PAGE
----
The Seattle Mariners finally got in on the buzzing MLB trade market.
They acquired right-handed reliever Sam Tuivailala from the St. Louis Cardinals in exchange for a promising minor-league prospect, right-hander Seth Elledge.
Tuivailala is a 25-year-old with a 3.69 ERA (13 earned runs in 31 2/3 innings pitched) in 31 games with the Cardinals this season and has pitched 21 scoreless outings in 31 appearances.
Mariners general manager Jerry Dipoto said last week that they could have benefited from a situational lefty to pair with James Pazos in the back end of their bullpen, but after looking across the playoff contenders, their lineups are stacked with right-handed hitters. So Tuivailala adds another strong right-handed arm — and he isn’t arbitration eligible until 2020.
That means he couldn’t become a free agent until 2023.
“Sam is in the midst of his second consecutive solid big-league season,” Dipoto said in a press release. “And he’s pitched in parts of four major league seasons but has barely two years of service time. We view this as a move for our present and our future.”
Elledge was the Mariners’ fourth-round draft pick in 2017 and was 5-1 with nine saves and a 1.17 ERA in 31 relief appearances with high Single-A Modesto this season.
The Mariners had been high on what Elledge brought to their farm system, but Dipoto had said if they were going to cede one of their better prospects it wasn’t likely going to be for a rental, as in one of the pitchers on the trade market with an expiring contract.
Tuivailala’s club control made him a more coveted asset.
MLB’s non-waiver trade deadline is Tuesday.
This is the third pitcher the Mariners have snared from the Cardinals in the past two seasons. They got left-hander Marco Gonzales in exchange for outfield prospect Tyler O’Neill last July and a month later they acquired right-hander Mike Leake from St. Louis for middle-infield prospect Rayder Ascanio.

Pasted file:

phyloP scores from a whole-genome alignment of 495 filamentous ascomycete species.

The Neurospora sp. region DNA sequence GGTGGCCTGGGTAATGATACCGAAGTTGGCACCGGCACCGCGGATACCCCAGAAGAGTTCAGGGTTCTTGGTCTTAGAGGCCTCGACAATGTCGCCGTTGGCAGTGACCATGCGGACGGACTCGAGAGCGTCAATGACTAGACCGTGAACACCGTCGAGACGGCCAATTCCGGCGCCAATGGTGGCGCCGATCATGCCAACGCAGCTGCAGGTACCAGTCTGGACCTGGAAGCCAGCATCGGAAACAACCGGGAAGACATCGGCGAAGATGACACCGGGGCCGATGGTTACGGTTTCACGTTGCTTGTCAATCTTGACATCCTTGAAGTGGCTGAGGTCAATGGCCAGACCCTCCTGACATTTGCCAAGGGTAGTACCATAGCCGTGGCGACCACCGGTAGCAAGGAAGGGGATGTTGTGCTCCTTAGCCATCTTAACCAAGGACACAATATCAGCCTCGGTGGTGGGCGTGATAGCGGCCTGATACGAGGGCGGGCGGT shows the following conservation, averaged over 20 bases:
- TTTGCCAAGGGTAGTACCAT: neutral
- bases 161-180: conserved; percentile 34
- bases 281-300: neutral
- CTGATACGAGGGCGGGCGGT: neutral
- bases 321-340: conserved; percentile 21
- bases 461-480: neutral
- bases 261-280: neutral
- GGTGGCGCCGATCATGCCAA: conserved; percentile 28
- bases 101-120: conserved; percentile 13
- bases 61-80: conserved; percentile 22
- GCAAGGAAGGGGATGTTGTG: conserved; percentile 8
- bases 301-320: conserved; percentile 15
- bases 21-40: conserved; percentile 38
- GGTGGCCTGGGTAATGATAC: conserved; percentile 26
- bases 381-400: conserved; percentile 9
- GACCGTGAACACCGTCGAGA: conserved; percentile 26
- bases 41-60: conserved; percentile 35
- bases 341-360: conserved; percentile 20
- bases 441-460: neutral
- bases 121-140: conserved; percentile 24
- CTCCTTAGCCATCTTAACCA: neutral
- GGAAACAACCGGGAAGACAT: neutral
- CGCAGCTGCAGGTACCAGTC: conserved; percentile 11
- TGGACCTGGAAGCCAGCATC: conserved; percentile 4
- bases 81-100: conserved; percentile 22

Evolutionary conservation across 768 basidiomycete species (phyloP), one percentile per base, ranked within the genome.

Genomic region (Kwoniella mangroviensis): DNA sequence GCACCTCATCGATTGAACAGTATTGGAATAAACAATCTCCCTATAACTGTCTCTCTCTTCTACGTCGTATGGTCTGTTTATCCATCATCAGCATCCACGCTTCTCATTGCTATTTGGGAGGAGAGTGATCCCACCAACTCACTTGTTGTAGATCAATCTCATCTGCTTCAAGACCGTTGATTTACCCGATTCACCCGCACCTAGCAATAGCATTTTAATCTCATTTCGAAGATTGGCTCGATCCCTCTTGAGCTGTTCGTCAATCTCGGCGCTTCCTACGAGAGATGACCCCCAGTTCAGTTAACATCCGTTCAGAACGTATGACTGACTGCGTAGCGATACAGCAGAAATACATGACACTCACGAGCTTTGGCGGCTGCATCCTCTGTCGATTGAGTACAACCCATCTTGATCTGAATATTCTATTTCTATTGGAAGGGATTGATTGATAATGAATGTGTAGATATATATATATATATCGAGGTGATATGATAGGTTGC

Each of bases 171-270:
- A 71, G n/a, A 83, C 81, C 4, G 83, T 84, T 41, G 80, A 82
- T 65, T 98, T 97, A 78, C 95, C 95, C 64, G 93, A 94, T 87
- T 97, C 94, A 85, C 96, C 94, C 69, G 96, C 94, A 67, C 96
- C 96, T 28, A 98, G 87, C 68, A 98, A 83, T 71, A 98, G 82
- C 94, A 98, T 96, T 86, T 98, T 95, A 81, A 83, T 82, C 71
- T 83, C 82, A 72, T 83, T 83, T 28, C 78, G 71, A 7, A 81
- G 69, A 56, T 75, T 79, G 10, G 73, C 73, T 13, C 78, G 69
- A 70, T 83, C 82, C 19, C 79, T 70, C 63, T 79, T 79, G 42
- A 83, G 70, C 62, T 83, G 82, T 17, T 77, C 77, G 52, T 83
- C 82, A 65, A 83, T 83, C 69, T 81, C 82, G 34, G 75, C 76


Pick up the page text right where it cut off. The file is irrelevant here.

Here’s what Dipoto said last week when asked about the Mariners’ chances of adding a situational lefty out of the bullpen:
“If there’s an area we can improve on, it’s situational bullpen,” Dipoto said. “We’re comfortable with where we are in the eighth and ninth innings. The guys in the middle with Pazos and Nick Vincent and Juan Nicasio at various times have been hot. Paz has been consistent throughout.
“But just based on the lineups we’re looking at the rest of the way, both in the regular season and with the playoff contenders, they are pretty right-handed heavy. So it might be beneficial to view both left- and right-handed situational pitchers as targets. But if we could add another lefty in that mix, that would be a positive thing.”
And with Tuivailala, the Mariners now have another power righty. He averaged 96 mph on his fastball and sinker, according to Brooks Baseball, but he also adds an 89-mph slider and an 80-mph curveball, using his breaking pitches about 40 percent of the time.
Tuivalala, a third-round draft pick in 2010 out of Aragon High School in California, has limited right-handers to a .230 batting average this season, which would trail Edwin Diaz (.165) and Chasen Bradford (.219) and is tied with Pazos (.230) among the lowest average against righties in the Mariners’ bullpen with at least 20 innings pitched. Right-handed batters have hit .247 against Nick Vincent, .295 against Alex Colome and .330 against Juan Nicasio.